No matter how well stocked and fortified your zombie safe house is, chances are you’ll eventually find a compelling reason to hit the road.  And with gas a dwindling resource in an undead world,  sooner or later your feet will be what carries you.  Along with proper gear and planning, to stay alive it’s vital to remember a couple essential travel tips: move at night and off-road.

Despite what you’ve seen in apocalyptic movies and books, traveling in daylight and sheltering at night is exactly what you don’t want to do in a zombie survival situation.  In the summer, nights provide a cooler climate for physical activity and no risk of suffering ill effects from exposure to the sun.  In the winter, night hiking keeps your blood circulating and core body temperature up.  But most importantly, moving under the cover of night allows you to remain undetected by those who would do you harm.

Furthermore, staying off established transportation arteries can also help to keep you out of sight.  Though slower than mechanized transportation, traveling by foot allows you to adjust more easily to changing terrain, making it an excellent method of stealth movement.  A car on an open highway, or even a noisy motorcycle along a dirt path, is an invitation to every living and undead threat within earshot to seek you out for attack.  Even walking down a paved road puts an unwanted target on your back.

So when you find yourself surrounded by zombies and on the move, remember to stay dark and dirty.  Traveling undetected is the best way to avoid lurking dangers, and safely make it to you destination.


  1. Hey do you guys think that using a bicycle would be a good alternative to using a vehicle????

  2. I have been studying my own terrain and have come to some conclusions about movement. I think that railways will become the new highways for human on foot. They tend to travel close to towns and small cities without taking you right through the middle of them. Even if they do go into town, there is almost always a detour to take you around it if you don’t want to go straight in.

    This means that you can travel from town to town and recon the outskirts without having to go in blind. Since they are slightly more away from the main living areas, there will be less zombies walking along them than a road will.

    I have a son who lives 80+ miles from my home. I have scouted out the railway maps to see if it would be possible to travel there and find him if need be, and it looks feasible.

    The other added bonus of traveling by foot on rails versus trying to drive on roads will be the lack of cars blocking your path. On the road, with a car, you are stuck to staying on the road itself, often with no way to get around a large traffic jam of abandoned cars. If you come across an abandoned train, you can easily step around and continue on your way.

    Good Luck, Stay Smart.

  3. The only two reasons I will argue with this are simple:
    1 – Yes, it is difficult for threats to pinpoint you at night because they can’t see you. However, YOU cannot see in the dark either. In the dark you are at a serious disadvantage in the event of an emergency and/or attack. Imagine trying to run from a Z only to trip over a branch you couldn’t see, or slam into a mailbox that was lost in the shadows. You will still need a light source to find your way in the dark and, even if we assume zombies only hunted by sight, the light would be a beacon to any nearby threats. In the event there is enough moonlight to travel by, there will still be enough to hunt by, as well. Traveling by day will no doubt be risky, but at least then you can see where you are going and can identify possible threats from a distance.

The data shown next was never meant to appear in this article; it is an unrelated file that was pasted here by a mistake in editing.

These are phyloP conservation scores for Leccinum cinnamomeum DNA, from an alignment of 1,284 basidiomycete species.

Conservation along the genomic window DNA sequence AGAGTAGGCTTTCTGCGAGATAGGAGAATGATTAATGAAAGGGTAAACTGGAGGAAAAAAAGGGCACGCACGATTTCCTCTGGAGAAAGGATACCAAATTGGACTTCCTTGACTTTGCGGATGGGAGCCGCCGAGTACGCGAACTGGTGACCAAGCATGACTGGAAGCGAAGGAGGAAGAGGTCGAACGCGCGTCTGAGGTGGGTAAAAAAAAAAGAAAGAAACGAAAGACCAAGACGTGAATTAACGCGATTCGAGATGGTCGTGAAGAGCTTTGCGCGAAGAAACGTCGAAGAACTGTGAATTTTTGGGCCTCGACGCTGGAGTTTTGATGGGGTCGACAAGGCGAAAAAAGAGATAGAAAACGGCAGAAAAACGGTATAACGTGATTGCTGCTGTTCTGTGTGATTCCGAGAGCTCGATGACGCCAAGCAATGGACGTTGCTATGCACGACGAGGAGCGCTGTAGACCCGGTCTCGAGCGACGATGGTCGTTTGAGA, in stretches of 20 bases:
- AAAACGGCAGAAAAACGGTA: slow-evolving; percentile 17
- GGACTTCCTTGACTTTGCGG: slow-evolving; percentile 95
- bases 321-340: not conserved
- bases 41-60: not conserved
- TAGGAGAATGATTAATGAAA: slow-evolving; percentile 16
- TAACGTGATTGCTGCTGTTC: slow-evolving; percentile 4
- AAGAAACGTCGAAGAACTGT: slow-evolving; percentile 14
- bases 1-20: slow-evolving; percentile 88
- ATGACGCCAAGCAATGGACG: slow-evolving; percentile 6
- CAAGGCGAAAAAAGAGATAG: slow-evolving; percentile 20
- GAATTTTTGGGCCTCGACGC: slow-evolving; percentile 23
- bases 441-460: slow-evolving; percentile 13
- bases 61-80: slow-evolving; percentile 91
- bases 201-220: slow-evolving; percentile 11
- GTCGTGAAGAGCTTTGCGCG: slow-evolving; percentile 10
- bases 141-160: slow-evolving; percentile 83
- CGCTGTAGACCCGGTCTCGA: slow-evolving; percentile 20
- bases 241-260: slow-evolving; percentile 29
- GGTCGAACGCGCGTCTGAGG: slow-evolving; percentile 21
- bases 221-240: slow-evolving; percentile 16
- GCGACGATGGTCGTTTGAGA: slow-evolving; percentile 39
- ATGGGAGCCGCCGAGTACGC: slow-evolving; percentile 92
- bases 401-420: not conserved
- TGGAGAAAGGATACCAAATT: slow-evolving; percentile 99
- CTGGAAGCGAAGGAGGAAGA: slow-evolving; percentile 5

2 – Traveling off-road is physically demanding. The average American would never be able to cover any viable distance before being overcome with exhaustion. Zombies, on the other hand, don’t get tired, don’t need to stop and rest or eat or go to the bathroom. While you are resting your tired feet, any zombies could still be plodding in your direction undetered by rough terrain. While this is a hazard on any terrain, you can put significantly less distance between you and any threats while traveling on difficult ground than on flat surfaces. When it comes to the walking dead, distance is one of the few viable security measures available. I can advocate the avoidance of roads, as many will most likely be clogged by abandoned vehicles, but only when no other alternatives are available.

    In short, any form of land-based travel is going to be dangerous. Some may even argue that it is a losing gamble, but you will have to take that chance at some point. The key to successful overland travel is to know your own personal limitations and plan accordingly.

  4. I think that is a very good idea. The only drawback that I can see is the inability to use bikes as transportation, due to the fact that it’s hard to see, making it easy to crash. You crash, and it’s over.

    • Yea, I think this can be debated over because of various situations. You may need speed and thus a bike in the day would be better.

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